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I have heard many times growing up that if your eyelid is twitching, it means you need more potassium in your diet, and therefore should eat more bananas.

A quick search online finds a variety of recommendations for treating a twitchy eyelid, including eating bananas. Many of these recommendations appear to originate from proponents of alternative medicine.

Examples:

An example claim:

Potassium

A nutrient found in potent amounts in bananas, potassium is an effective treatment for muscle spasms and other disorders. Potassium is considered an electrolyte that promotes the effective functioning of the cells, tissues and organs. Eating bananas regularly and taking a potassium supplement can help prevent and treat spasms of the eyes and other muscles.

Is there scientific, medical basis for any of the following claims:

  • Insufficient Potassium in your diet can cause your eyelids to twitch.
  • Insufficient Potassium in your diet can cause muscle spasms.
  • Eating bananas provides your body with Potassium.
  • Eating bananas will keep your eyelids from twitching (i.e. for any other reason than dietary Potassium).
  • Eating bananas will prevent (or reduce) muscle spasms (i.e. for any other reason than dietary Potassium).
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    Couldn't find any primary sources, but just to share my research: it's called benign fasciculation syndrome. Wikipedia says that the ingredient that is missing is magnesium, and that bananas are used as treatment. No references to research on your question, though. – Peter Sep 20 '15 at 17:50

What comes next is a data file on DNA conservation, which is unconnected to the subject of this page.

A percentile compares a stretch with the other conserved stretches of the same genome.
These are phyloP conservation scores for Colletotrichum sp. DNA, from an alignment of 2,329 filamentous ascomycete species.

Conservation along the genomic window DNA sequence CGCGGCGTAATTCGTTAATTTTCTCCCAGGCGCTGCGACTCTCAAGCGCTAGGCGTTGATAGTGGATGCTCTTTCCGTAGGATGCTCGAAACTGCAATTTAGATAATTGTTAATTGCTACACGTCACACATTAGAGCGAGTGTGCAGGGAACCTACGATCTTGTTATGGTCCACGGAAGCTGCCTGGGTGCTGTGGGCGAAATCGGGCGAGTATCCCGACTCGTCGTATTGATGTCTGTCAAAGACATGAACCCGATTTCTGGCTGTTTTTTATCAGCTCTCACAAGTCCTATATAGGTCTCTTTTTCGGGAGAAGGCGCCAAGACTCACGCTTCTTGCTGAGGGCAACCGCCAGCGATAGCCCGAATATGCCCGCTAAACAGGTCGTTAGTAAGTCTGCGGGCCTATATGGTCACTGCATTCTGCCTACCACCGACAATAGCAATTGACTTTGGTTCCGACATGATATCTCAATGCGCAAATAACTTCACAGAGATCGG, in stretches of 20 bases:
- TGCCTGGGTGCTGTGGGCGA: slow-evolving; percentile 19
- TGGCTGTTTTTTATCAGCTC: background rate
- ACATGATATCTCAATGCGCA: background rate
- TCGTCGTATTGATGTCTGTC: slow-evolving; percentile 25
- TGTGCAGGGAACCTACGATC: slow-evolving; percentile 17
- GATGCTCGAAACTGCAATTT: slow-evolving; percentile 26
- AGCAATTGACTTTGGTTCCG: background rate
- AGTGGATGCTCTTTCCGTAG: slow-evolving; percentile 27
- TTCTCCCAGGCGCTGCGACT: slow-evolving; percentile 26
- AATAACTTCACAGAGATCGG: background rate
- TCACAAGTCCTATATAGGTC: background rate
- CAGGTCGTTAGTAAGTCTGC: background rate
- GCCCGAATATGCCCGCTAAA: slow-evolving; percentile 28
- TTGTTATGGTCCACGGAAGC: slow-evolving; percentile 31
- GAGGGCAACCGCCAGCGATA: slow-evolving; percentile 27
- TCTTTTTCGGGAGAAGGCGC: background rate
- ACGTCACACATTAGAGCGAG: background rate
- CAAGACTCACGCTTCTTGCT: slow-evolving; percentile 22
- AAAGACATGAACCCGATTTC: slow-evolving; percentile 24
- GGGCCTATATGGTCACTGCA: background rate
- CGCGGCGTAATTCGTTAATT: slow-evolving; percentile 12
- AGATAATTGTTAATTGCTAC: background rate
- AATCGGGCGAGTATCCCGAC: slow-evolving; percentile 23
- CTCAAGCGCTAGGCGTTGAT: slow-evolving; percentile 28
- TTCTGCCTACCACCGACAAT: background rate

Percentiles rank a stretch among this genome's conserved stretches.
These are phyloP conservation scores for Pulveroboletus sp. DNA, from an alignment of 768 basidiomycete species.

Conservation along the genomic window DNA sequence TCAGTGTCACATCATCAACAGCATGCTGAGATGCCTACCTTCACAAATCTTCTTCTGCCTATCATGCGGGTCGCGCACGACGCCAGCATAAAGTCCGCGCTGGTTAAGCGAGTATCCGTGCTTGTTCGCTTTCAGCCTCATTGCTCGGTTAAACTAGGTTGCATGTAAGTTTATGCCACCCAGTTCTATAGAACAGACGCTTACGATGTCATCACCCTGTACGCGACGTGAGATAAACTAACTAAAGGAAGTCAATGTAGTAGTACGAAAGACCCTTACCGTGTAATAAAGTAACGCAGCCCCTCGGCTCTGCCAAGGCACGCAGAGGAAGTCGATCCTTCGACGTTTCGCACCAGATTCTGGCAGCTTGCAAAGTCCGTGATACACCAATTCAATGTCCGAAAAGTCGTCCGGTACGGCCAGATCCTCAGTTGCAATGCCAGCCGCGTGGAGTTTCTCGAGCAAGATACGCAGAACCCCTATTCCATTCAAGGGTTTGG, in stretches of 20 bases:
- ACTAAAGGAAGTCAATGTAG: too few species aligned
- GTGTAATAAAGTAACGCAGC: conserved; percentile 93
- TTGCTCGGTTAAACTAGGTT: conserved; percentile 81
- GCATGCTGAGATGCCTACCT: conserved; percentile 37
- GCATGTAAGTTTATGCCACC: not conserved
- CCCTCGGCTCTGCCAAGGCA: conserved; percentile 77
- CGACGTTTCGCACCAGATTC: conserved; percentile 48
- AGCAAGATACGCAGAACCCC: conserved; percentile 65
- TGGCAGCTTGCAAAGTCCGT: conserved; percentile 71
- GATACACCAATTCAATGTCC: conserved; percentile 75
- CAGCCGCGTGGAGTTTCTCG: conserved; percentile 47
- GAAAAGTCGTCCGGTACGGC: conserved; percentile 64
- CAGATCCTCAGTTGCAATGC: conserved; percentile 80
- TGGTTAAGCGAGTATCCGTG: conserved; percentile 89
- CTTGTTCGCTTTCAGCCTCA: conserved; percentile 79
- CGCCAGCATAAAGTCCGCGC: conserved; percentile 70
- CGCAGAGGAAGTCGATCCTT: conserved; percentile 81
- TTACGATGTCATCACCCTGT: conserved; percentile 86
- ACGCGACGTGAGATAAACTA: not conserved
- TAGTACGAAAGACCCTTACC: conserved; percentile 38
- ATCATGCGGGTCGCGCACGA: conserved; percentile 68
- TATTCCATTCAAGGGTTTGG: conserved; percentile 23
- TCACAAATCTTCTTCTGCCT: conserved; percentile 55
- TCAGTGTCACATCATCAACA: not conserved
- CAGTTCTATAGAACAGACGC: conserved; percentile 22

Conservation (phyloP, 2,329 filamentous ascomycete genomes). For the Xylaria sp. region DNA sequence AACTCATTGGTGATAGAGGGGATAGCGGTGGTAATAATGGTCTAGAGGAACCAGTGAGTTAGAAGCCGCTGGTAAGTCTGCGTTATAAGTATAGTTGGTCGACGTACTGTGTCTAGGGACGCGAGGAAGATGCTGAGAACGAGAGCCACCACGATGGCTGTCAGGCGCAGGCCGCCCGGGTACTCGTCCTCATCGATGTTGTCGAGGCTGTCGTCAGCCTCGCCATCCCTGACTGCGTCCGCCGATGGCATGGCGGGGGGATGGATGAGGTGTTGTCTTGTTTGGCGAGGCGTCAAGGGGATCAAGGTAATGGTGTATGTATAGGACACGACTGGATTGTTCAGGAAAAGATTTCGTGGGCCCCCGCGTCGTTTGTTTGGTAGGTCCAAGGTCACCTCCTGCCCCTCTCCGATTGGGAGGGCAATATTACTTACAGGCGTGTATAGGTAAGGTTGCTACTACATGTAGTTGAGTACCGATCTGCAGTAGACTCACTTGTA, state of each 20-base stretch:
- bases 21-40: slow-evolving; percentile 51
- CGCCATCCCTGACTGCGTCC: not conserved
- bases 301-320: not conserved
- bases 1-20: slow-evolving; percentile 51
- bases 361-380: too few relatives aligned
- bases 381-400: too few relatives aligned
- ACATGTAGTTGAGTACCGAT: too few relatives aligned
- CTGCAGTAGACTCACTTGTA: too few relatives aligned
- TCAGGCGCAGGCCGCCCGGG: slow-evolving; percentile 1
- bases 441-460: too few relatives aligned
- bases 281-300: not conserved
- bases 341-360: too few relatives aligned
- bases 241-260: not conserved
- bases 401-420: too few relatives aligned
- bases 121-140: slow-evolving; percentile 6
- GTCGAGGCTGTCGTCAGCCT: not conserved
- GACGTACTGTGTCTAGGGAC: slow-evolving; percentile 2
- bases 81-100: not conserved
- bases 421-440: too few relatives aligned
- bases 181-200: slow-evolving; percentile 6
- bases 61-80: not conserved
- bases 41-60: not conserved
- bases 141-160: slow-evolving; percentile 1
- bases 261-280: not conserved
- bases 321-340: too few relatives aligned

• I think this is relevant: When I was a teenager I was found to have high potassium in my blood(don't know how high). I occasionally still have heart palpitations and skipped beats. I'd say my muscles(legs, arms) twitch more than the average person. I've even been known to suddenly kick while relaxing. – n00dles Sep 21 '15 at 4:52
  • The current answers - and possibly the claimants - seem to have each latched onto one different cause of eyelid twitching, but haven't shown they are the only cause. – Oddthinking Sep 22 '15 at 7:56
  • @Oddthinking I think I've shown the opposite, in fact. There a different cuases, and they usually work together. – Peter Sep 22 '15 at 12:13
  • @Peter: You've latched onto BFS, but ignored non-benign causes. (e.g. ALS, Bell's palsy, Dystonia, Parkinson's disease, Tourette's syndrome, Isaacs' syndrome, etc.) I don't know how Fasciculation and Myokymia fit together. (They sound the same to me, but what do I know?) – Oddthinking Sep 22 '15 at 12:43
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The condition is called Benign Fasciculation Syndrome. No direct study of bananas (or any other food) as a treatment for BFS has ever been done, as far as I can find with Google scholar, but we can find some evidence in pieces.

The direct cause of BFS is not currently known, but there is evidence that it is induced by magnesium deficiency. The publication Introduction to symposium on amyotrophic lateral sclerosis. by Flink LM. from 1957. Is cited by several sources for this claim. I can't find a copy, but I doubt I'd be able to read it if I could.

However, according to the article above, sodium chloride (ie. common salt) deficiency can also be a cause, as well as basic fatigue, stress, overexertion, etc.

While bananas are high in magnesium, it seems the question of how this translates into bioavailable magnesium is a difficult problem to study. So even that part is uncertain.

My interpretation (again, not a doctor) is that when people are under extra stress, lack of sleep, or increased exertion (like sports), they burn through their reserves faster than they can replenish them. It can be magnesium that causes the problem, but it can also be many other nutrients. So, part of the problem is actually eating a balanced diet. However, if you feel your eye twitching and your diet hasn't changed, but your sleep pattern has, then eating a bunch of bananas isn't going to do much good. The problem is that your body isn't absorbing the nutrients, because you're not getting enough sleep. So even if light magnesium deficiency is the cause, it pays to figure out why you lack magnesium. Cramming bananas into your face won't help if have a gastrointestinal problem.

As far as I can tell, potassium deficiency has never been seriously suggested as a cause.

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